Currency Brief: Raised fears of deflation pump up pressure on ECB

on Jan 8, 2014
Updated: Oct 21, 2019

Eurozone inflation rose in December at an annualised rate of just 0.8 per cent, down on November’s 0.9 per cent, Eurostat reported yesterday in a first estimate that will be revised in the weeks ahead.

The ECB’s mandate to keep price growth steady at about two per cent is thus under sustained attack from disinflation, a condition in which the rate of inflation is falling. If this direction continues, much of Europe could face outright deflation – an aggravated economic condition in which prices actually decline across the board.
Notwithstanding, few economists expect the ECB to take action when its Governing Council meets Thursday in Frankfurt. But the issue is certain to be an important part of the discussions amongst the central bank’s president, Mario Draghi, and his colleagues.

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Of greatest concern to economists evaluating the data released yesterday is the “core” inflation rate, which strips out potentially volatile food and energy prices and which dipped to 0.7 per cent – a record low since the introduction of the single currency. The core number for December was equivalent to the broader, overall figure for October which led the ECB to halve its benchmark interest rate to a record low of 0.25 per cent.

Clemente De Lucia, an economist at BNP Paribas, commented yesterday that the December consumer price data might have been affected by a change in the methodology by which Germany calculates its inflation, so another month or two might be needed to be certain of the trend. “Yet, the level of inflation remains dangerously low.”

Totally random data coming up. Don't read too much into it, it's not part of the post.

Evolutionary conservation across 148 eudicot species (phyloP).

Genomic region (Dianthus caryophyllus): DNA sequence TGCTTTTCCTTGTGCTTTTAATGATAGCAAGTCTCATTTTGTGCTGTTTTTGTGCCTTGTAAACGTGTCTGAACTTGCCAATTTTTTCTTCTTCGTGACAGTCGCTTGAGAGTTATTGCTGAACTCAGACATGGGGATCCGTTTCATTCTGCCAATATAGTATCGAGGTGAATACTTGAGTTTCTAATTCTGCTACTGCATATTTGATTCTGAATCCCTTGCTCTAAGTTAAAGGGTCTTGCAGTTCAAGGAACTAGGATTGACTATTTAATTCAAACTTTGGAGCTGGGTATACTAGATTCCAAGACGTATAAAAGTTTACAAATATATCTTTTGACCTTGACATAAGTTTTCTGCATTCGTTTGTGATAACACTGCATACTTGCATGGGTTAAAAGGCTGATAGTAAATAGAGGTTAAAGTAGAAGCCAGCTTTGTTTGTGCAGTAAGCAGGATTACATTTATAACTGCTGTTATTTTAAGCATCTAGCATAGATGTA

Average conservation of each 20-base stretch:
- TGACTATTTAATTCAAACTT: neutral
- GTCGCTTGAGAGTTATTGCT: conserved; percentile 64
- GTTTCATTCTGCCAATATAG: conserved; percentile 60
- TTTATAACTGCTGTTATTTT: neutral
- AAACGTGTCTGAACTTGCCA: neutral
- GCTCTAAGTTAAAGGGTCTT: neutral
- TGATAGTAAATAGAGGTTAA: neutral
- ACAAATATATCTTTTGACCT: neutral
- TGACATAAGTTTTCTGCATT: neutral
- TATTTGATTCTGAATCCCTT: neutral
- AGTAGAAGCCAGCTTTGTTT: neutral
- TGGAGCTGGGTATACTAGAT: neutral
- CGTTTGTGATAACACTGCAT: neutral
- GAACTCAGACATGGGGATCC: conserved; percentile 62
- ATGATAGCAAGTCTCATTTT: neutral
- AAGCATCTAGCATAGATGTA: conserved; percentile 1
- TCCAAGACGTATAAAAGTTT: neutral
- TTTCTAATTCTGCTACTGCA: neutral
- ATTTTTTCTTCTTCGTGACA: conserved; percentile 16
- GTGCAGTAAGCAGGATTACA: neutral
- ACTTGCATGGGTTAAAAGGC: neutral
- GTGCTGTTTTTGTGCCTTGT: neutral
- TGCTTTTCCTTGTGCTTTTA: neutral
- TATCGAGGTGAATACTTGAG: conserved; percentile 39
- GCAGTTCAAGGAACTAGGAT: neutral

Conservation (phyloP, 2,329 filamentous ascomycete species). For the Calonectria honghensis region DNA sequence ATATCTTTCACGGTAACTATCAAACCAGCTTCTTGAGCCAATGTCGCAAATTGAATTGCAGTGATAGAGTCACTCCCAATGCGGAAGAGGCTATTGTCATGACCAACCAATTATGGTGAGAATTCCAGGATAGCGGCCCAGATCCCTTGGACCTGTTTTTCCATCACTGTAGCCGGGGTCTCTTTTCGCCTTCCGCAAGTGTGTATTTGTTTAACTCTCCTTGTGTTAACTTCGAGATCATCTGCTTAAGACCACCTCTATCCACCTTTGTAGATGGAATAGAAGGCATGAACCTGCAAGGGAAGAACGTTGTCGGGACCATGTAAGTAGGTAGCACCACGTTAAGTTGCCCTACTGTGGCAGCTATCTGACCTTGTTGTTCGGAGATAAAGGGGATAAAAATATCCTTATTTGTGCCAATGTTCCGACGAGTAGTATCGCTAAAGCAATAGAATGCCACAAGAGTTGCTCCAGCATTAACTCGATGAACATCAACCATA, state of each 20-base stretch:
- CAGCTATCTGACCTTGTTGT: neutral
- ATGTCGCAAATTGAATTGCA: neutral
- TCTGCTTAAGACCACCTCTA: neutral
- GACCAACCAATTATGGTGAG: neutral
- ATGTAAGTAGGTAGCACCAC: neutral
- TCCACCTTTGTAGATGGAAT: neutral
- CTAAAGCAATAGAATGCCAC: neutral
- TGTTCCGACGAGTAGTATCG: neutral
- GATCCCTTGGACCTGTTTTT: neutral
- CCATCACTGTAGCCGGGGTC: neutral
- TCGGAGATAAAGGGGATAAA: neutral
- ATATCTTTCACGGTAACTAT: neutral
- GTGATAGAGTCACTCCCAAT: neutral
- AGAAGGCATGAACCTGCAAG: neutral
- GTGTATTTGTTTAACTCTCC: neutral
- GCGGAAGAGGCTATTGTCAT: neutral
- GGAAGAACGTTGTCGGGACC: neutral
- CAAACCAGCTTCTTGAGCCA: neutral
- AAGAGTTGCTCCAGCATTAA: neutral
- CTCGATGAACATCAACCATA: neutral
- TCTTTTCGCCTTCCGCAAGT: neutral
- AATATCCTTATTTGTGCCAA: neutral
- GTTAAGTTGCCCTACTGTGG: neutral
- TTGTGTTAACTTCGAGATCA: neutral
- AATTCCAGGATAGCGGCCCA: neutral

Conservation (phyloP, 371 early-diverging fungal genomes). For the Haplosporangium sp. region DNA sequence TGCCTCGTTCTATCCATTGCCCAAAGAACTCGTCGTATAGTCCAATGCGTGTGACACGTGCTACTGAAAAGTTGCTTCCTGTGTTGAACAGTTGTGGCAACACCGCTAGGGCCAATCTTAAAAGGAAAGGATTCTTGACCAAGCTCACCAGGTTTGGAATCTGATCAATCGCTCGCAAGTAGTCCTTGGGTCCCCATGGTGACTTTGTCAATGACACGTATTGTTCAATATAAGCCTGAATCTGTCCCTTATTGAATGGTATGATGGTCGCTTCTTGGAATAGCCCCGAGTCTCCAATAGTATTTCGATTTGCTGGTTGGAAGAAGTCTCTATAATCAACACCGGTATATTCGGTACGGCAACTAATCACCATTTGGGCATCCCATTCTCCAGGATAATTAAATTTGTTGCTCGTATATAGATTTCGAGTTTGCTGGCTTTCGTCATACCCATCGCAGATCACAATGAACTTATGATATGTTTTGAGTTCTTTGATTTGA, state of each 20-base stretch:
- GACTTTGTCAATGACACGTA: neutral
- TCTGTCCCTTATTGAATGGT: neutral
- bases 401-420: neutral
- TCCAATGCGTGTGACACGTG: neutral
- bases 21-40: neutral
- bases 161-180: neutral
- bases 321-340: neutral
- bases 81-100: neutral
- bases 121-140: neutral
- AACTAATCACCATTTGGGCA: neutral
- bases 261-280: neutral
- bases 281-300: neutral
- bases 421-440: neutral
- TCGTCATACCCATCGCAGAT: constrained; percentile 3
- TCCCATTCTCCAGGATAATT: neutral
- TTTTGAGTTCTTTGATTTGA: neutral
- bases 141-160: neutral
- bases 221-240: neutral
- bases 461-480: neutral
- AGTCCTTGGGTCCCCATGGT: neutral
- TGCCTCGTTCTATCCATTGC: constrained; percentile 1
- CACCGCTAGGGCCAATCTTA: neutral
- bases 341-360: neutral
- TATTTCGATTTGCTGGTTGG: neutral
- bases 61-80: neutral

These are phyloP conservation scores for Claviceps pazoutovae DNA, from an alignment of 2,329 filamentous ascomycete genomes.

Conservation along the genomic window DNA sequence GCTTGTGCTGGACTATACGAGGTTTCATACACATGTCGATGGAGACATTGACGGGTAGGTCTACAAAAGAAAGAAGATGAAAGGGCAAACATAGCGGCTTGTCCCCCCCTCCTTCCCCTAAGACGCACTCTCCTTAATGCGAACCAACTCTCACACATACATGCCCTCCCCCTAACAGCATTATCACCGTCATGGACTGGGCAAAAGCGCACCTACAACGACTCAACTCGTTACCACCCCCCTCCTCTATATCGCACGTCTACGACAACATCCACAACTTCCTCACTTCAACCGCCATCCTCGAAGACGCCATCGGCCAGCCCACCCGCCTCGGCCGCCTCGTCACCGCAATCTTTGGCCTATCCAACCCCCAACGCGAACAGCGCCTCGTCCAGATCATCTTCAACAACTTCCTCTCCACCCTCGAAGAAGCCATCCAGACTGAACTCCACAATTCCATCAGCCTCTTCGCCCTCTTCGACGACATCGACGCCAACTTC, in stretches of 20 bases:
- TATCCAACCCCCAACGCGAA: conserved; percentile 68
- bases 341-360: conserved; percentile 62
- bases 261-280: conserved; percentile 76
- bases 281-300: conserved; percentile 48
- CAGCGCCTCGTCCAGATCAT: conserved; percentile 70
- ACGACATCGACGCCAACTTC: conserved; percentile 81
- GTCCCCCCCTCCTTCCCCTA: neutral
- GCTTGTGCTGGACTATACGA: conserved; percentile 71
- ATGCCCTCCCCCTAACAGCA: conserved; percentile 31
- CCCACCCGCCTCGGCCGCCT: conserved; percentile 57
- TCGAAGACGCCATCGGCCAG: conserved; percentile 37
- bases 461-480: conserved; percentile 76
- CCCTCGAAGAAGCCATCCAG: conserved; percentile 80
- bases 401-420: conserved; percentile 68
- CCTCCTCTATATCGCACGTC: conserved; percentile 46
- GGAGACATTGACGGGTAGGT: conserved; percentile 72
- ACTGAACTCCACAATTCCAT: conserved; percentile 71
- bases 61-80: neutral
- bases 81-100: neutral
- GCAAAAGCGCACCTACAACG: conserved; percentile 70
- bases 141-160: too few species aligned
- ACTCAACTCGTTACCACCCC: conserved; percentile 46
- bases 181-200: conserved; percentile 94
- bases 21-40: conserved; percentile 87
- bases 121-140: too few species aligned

What’s actually wrong with deflation though? Falling prices drag on economies, hurting corporate profits and leading consumers to delay purchases in anticipation of even better prices in the future, so exacerbating the downwards spiral. Deflation also weighs heavily on borrowers, making loan repayments more expensive in real terms – a particular danger for Europe’s already fragile financial sector.

Some analysts see Europe’s deflationary pressure as an indication of a larger problem scenario, in which austerity measures and imbalances in Eurozone countries and others in Europe have injured growth.
Jacob J. Lew, the United States Treasury Secretary, said at a news conference in Paris yesterday that Europe needed to focus on investment and stimulating demand to build momentum at a time when the US Federal Reserve was beginning to exit stimulus on persistent signs of accelerating US economic growth.

The ECB’s Draghi asserts that the central bank’s arsenal for fighting falling prices is not yet exhausted, with the possibility remaining of negative interest rates – in effect, punishing commercial banks for depositing funds at the central bank instead of putting them to work in the wider economy. Increased lending into the commercial and private sectors could produce at least a mild inflationary effect.

The minutes of the Federal Open Market Committee’s most recent meeting, that in December, are due for release at 19.00 UTC today. One insight in the array of possible stances is yesterday’s statement by Eric Rosengren, president of the Boston Federal Reserve Bank, that the Fed should reduce its bond purchases very gradually. “We do not want”, said Rosengren, “premature tightening of monetary policy to delay the return to more normal economic conditions”. He was the only member of the FOMC to vote last month against a start to tapering.
The ADP US Employment Change for December is due out at 13:15 UTC today. It should provide some guidance on the official NFP data due Friday.
Germany’s Trade Balance for November is out at 07:00 UTC and Factory Orders for November at 11:00 UTC. Eurozone November Retail Sales and Unemployment Rate are scheduled for released at 10:00 UTC.


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